Why this specific time so many times? According to Kaerhart, there’s sound numerological reasoning. Apparently, midnight can be read by adding up the digits one and two. The expert notes, “Three is the number of self-expression, creativity, mysticism, and magic.” With each midnight reference, Swift sprinkles in some signature imagination and magic.
On Aug. 29, the singer invited Swifties to “meet [her] at midnight” in an Instagram post announcing her 2022 album. “This is a collection of music written in the middle of the night… For all of us who have tossed and turned and decided to keep the lanterns lit and go searching — hoping that just maybe, when the clock strikes twelve... we’ll meet ourselves,” she teased.
2 A.M. Represents Relationships
She makes enough references to 2 a.m. that Swifties on TikTok made videos in which they ranked their favorite lyrics. (A few popular picks: “The Way I Loved You,” “Breathe,” and “Mary’s Song (Oh, My, My, My).” Honorary mentions include “Mine,” which name-checks 2:30 a.m., and “Last Kiss,” where she sings about 1:58.)
The songstress acknowledged herself that she is “constantly writing about 2 a.m.” during an Oct. 21 Sirius XM interview. “It’s just such a vulnerable, isolated time,” she explained. “It’s a time when the catharsis of songwriting has helped me the most.”
Perhaps during that late night/early morning solitude, the singer can sit with her own thoughts and process romantic encounters. “Two, as in 2 a.m., represents partnership,” Kaerhart says. “[Those references] could be her way of manifesting love.”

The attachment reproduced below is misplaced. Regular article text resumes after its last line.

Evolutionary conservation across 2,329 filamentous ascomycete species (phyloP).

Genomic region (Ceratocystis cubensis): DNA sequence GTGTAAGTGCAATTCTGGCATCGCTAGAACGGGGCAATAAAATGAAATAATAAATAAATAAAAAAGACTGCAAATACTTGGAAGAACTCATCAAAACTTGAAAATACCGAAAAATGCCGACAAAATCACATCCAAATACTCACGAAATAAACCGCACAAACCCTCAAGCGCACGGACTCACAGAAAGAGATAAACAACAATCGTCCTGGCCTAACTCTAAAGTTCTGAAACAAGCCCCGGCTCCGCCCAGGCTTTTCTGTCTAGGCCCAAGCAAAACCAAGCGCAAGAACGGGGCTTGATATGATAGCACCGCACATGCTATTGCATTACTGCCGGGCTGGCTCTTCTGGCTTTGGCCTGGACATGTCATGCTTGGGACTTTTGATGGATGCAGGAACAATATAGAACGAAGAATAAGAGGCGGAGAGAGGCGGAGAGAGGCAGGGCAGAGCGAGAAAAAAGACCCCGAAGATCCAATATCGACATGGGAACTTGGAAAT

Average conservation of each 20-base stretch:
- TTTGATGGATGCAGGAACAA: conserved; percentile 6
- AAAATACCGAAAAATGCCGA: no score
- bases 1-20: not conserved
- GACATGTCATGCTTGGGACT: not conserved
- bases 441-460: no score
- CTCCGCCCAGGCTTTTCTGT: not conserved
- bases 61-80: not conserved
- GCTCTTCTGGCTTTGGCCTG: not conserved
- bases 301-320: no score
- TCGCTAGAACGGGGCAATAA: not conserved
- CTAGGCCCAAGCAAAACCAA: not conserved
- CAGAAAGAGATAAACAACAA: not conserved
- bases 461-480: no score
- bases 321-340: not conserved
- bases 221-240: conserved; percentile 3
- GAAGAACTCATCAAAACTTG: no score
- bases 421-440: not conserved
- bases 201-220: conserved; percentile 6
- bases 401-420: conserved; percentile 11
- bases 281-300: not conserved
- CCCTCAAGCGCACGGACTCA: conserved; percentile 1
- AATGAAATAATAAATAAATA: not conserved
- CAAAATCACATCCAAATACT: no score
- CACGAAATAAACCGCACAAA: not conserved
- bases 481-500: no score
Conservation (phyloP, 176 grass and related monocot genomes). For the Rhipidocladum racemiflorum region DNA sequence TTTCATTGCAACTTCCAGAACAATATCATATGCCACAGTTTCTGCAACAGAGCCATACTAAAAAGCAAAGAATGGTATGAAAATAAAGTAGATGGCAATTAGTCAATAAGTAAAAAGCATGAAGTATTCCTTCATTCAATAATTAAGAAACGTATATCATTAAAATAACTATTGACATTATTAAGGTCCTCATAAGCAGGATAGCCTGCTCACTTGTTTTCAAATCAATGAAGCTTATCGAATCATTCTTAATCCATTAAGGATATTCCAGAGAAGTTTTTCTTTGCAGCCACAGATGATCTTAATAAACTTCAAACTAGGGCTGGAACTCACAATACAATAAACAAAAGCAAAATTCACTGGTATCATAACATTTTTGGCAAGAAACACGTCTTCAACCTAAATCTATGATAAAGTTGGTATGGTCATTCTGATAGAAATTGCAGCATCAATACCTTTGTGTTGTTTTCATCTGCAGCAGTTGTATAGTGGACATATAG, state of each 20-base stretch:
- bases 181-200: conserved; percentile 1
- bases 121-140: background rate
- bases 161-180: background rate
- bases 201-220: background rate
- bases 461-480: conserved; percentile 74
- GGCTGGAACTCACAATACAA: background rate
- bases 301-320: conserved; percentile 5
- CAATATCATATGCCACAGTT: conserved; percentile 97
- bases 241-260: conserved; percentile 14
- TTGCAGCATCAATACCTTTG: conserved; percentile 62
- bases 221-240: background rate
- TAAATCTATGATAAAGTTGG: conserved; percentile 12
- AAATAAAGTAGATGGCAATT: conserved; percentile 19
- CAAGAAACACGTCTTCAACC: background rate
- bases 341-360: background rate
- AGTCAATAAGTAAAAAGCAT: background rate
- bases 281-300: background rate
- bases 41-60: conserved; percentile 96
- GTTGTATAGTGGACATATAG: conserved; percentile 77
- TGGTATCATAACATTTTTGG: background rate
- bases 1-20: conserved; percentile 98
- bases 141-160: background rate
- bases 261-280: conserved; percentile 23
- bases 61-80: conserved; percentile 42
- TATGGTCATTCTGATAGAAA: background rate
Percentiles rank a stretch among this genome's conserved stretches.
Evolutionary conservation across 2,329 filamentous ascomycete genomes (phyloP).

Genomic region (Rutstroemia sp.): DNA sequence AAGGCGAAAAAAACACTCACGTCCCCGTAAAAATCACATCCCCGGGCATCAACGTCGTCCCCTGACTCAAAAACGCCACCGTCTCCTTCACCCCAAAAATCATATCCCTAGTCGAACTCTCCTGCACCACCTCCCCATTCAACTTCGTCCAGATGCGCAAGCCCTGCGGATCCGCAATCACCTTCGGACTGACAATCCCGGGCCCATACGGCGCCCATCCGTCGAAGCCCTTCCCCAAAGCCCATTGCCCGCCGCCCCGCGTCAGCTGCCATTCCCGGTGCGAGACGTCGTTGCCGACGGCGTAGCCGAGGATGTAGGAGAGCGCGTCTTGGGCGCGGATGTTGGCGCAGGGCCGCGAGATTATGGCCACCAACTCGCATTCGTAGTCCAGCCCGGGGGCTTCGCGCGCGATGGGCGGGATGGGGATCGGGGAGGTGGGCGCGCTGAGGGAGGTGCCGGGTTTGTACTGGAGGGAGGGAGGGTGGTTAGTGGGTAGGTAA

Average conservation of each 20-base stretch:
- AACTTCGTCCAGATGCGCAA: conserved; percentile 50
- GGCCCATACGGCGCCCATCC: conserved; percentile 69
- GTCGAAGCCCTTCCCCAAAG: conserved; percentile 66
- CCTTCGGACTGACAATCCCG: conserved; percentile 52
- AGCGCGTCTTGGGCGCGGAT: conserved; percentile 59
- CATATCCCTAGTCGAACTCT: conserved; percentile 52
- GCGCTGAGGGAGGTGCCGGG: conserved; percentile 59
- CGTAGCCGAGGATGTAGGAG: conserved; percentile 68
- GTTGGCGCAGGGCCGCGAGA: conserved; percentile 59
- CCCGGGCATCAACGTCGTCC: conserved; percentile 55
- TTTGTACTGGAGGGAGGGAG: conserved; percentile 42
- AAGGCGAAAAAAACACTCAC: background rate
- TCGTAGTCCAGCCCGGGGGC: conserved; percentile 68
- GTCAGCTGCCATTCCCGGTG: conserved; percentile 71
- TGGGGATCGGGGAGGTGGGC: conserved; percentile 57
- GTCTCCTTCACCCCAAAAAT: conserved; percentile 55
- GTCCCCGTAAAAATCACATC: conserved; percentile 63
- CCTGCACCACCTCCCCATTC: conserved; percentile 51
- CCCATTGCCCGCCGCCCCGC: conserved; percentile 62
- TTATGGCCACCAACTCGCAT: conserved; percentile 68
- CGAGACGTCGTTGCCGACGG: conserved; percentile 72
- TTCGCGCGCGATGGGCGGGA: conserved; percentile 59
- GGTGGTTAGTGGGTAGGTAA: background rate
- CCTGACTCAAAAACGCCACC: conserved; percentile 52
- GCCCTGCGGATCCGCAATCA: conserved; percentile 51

Indeed, that timestamp often shows up in songs in which Swift longs for a past or potential lover. In “Enchanted,” she wishes for a romantic future with a dazzling new crush. “The lingering question kept me up / 2 a.m., who do you love?” she croons. Her song “I Wish You Would” chronicles an ex ending up at Swift’s house at night during a bout of nostalgia: “It’s 2 a.m. in your car, you pass my street, the memories start…”
Swift’s Numerology Is Part Of Her Power
Ultimately, Swift is a strategic thinker who delights in little details. Her love of numbers makes sense. “She’s aware of the power of numbers,” Kaerhart says. “The more you work with the numbers, the more you open yourself up to the codes, and the more you start to understand the system we live in and how to hack it.”
Swift seems to have figured it out. On Oct. 31 — yes, 31 — she became the first-ever artist to claim all top 10 tracks on the Billboard Hot 100. Whatever magic she’s tapping into, it’s working.